Honda's F1 Engine Met Its Pre-Season Performance Goals Halfway Through The Season

Fernando Alonso at the Hungarian Grand Prix. Photo credit: Dan Mullan/Getty Images
Fernando Alonso at the Hungarian Grand Prix. Photo credit: Dan Mullan/Getty Images

Before the season began, Honda had goals for the very bad engine it makes for the McLaren-Honda Formula One team. But Honda couldn’t keep the engine working long enough to meet them, and when it did work, it didn’t work well. But, rejoice! After 11 races, Honda finally met its pre-season performance goals.


It feels like Honda F1 head Yusuke Hasegawa has spent most of his time this season reassuring everyone that Honda will, in fact, someday produce an engine that functions well. Just check here, here and here, if you need an example of how to stay positive while the entire world is burning down around you. You never know when you may need that, you know.

But now that both McLaren-Honda drivers have actually stayed in a race long enough to finish within the top 10 and score at least a point, the team will end the season with slightly more than a goose egg by its name in the constructor standings. (Things weren’t looking good on that front for a quite while.) The team officially has a whopping 11 points, compared to leader Mercedes’ 357.

Driver Fernando Alonso, who ditched the McLaren-Honda F1 team during the most visible race of the year to run the Indianapolis 500, even set the fastest lap of the Hungarian Grand Prix. It was a joyous time.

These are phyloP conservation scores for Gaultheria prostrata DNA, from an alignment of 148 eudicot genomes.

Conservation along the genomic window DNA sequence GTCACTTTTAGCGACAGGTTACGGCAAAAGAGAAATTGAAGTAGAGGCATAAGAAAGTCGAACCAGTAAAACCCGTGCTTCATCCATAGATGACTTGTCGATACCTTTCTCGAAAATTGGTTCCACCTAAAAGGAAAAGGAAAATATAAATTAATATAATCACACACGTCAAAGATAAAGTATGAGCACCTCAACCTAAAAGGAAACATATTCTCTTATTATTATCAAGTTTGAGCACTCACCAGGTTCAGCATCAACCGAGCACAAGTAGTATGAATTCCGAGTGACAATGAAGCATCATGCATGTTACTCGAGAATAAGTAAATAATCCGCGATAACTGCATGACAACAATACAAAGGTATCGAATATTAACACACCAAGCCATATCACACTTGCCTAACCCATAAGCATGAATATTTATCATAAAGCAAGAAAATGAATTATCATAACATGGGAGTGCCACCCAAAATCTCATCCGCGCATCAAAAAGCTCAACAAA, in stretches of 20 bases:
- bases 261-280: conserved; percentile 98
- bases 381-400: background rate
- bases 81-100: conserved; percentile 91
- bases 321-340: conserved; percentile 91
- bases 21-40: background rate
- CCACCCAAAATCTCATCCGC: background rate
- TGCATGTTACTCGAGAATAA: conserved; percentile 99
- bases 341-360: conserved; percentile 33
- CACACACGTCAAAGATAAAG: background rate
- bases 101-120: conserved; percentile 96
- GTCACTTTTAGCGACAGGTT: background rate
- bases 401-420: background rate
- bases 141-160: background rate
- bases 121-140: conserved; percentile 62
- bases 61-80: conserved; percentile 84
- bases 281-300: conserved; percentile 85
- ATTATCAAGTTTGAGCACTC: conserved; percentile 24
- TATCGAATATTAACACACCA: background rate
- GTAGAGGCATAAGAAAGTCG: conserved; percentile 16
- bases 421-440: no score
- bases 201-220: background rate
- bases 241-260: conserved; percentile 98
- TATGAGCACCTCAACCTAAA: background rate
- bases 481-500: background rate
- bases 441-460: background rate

Hasegawa said Honda shouldn’t have started so far behind its rivals at the beginning of the season, but told Racer he’s proud of the progress it’s made through the first 11 races. Honda is still far behind its rivals.

From Racer:

“It is difficult for me to say it is satisfying,” the head of Honda’s F1 project said. “Maybe the current level of performance is what we had to achieve at the beginning of the season. So for me I’m thinking, ‘At last we can achieve the level of performance we should have been at in Barcelona.’

“So it took around five months. From a normal technical development common sense point of view, to catch up that level in five months, we have to be proud of that. However, to match the Formula 1 calendar, it is too late. So I am half relieved and half very disappointed that we could not achieve this level at the beginning of the season.”


There’s always next year, if McLaren keeps you around, Hasegawa. If there’s something else positive to say, just about anything—even Honda’s prospect of staying at McLaren—is likely to last longer than the engine itself.

Plus, while on its unstoppable success streak earlier this week, Honda set a goal to become only the second-worst engine supplier in F1 ahead of Renault. Give ‘em five months. Or maybe 10.

Staff writer, Jalopnik


While it’s fun making fun of Honda, them exiting the sport is bad for the sport. If we really want F1 to stay exciting and be on the cutting edge, we should root for them to succeed.